Our bodies have two kinds of fat: brown and white. In the simplest of terms, the difference is brown fat burns energy, while white fat stockpiles it. We don’t have much brown fat (and yes, it is actually brown in color), just a few ounces around the back, shoulders, and neck. But a recent study shows it consumes calories like a furnace and can boost metabolic rates by 80 percent when we’re exposed to the cold.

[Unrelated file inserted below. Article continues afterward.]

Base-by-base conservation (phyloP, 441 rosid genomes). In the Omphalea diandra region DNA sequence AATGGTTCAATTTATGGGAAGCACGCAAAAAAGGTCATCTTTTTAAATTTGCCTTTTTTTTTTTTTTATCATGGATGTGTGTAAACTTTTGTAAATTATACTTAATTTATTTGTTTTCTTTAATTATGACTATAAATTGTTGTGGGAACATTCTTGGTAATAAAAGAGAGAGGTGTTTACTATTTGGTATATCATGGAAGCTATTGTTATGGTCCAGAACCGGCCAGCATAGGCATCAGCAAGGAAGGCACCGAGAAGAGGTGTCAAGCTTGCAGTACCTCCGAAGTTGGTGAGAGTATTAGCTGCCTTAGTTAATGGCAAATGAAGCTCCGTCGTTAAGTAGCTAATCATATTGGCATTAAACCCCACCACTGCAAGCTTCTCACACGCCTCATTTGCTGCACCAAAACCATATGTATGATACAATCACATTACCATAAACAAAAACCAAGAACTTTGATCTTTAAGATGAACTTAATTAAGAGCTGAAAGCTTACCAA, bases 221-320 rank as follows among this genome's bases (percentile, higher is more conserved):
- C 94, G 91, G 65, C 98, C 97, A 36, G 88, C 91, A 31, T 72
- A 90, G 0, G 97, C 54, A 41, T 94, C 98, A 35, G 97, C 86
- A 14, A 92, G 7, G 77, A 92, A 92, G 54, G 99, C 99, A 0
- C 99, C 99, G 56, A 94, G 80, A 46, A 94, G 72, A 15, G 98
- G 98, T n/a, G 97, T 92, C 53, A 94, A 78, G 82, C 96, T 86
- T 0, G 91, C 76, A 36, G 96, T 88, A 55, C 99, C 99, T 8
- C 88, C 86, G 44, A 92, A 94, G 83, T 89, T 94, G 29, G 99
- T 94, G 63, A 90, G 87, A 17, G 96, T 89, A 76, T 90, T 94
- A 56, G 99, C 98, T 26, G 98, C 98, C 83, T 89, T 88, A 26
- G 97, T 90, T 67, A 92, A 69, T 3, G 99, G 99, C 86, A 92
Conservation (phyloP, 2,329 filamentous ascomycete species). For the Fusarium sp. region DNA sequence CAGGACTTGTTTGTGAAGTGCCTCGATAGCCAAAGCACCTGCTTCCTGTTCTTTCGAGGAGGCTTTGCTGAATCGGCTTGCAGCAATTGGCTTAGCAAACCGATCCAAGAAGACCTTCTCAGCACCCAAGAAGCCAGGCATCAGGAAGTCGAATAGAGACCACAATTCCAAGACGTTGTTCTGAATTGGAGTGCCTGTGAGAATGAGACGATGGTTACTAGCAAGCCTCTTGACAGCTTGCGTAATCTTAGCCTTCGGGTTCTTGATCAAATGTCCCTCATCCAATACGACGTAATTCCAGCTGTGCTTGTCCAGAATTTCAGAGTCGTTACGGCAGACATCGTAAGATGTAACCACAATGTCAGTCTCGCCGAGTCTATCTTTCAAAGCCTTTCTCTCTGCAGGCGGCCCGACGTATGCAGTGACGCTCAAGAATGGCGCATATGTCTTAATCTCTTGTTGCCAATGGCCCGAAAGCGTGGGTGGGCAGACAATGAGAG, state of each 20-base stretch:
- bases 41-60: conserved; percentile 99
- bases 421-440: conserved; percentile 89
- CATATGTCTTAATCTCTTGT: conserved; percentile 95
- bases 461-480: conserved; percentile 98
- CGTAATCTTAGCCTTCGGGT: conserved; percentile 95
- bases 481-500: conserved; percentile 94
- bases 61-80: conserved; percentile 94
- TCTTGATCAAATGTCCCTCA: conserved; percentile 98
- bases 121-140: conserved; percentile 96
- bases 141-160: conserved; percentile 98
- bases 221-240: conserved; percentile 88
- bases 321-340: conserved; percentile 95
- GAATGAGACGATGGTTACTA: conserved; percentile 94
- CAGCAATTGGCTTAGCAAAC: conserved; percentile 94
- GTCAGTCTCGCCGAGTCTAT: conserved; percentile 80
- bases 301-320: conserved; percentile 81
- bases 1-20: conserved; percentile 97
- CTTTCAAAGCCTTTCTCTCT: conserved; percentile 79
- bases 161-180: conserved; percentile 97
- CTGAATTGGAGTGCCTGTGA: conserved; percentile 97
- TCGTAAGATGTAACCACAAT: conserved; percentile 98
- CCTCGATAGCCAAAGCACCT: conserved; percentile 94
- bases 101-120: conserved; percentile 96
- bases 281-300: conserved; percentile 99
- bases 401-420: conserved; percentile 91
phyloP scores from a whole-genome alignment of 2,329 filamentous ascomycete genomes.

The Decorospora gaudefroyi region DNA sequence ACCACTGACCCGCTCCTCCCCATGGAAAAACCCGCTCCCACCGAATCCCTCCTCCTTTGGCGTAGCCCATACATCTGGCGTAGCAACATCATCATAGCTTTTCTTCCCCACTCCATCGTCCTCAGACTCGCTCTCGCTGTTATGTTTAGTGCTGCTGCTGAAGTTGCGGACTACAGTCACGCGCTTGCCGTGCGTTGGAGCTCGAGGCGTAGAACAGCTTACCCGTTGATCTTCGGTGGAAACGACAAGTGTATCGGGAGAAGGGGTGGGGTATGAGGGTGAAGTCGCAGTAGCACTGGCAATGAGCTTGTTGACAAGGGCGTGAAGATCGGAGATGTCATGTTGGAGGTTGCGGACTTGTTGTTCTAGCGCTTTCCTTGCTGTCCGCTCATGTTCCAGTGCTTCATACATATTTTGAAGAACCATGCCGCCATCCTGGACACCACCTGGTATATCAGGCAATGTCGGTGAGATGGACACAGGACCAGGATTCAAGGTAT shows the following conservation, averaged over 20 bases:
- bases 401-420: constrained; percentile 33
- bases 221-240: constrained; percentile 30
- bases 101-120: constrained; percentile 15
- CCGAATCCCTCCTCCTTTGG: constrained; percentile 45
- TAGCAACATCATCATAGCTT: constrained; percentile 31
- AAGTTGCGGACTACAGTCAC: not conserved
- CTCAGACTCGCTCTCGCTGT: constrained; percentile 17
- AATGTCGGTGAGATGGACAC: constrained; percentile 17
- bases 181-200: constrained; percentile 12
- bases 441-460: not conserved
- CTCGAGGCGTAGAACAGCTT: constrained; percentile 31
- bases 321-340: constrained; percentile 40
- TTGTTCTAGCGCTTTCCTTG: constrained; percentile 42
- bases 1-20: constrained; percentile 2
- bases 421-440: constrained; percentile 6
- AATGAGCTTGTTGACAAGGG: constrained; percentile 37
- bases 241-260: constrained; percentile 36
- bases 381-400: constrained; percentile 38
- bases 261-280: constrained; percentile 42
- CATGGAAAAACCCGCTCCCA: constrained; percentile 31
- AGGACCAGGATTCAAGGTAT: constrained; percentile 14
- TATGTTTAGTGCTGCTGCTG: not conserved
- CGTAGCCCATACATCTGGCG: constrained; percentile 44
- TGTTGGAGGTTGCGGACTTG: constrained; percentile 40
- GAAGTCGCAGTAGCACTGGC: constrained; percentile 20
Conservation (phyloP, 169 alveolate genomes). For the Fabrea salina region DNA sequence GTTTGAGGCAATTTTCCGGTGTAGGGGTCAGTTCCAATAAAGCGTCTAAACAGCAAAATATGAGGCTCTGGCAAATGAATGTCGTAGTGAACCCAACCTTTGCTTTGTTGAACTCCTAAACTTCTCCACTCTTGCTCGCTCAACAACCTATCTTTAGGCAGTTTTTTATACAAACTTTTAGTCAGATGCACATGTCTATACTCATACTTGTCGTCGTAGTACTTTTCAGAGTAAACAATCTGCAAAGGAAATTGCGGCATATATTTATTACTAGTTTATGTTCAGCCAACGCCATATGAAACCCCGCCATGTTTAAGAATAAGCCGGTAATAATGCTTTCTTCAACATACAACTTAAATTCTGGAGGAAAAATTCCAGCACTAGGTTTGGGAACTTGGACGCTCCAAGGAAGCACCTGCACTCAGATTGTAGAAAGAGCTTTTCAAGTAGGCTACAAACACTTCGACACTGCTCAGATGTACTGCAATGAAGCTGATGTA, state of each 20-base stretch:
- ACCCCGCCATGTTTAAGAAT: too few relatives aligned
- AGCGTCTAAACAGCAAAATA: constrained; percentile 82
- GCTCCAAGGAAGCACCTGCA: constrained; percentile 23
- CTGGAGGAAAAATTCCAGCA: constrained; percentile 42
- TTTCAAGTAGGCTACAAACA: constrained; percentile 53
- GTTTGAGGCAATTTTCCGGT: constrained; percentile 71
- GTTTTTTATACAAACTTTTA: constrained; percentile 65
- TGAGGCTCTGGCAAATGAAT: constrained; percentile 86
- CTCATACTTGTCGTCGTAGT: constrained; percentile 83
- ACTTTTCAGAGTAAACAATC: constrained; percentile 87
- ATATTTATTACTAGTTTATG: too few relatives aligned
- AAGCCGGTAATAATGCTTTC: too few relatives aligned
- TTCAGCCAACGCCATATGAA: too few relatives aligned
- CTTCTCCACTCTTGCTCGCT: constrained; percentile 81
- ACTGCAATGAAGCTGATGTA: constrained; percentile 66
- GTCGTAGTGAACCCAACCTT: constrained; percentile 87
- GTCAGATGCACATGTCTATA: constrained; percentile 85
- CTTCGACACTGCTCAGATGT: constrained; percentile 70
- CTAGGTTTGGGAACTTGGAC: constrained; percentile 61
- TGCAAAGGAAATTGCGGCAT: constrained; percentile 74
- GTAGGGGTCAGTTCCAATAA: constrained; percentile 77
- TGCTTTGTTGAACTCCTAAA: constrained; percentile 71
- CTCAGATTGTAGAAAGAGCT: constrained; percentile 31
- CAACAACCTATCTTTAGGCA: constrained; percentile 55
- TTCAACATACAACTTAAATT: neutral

Yet other science finds that a newly discovered hormone dubbed “irisin” actually transforms ordinary white fat into a type of brown fat when we exercise. (This may explain the old conundrum of why we burn more calories during exercise than the amount actually required for the activity.) Much work lies ahead to explain exactly how brown fat works, but harnessing its natural power just might make Americans leaner and healthier.
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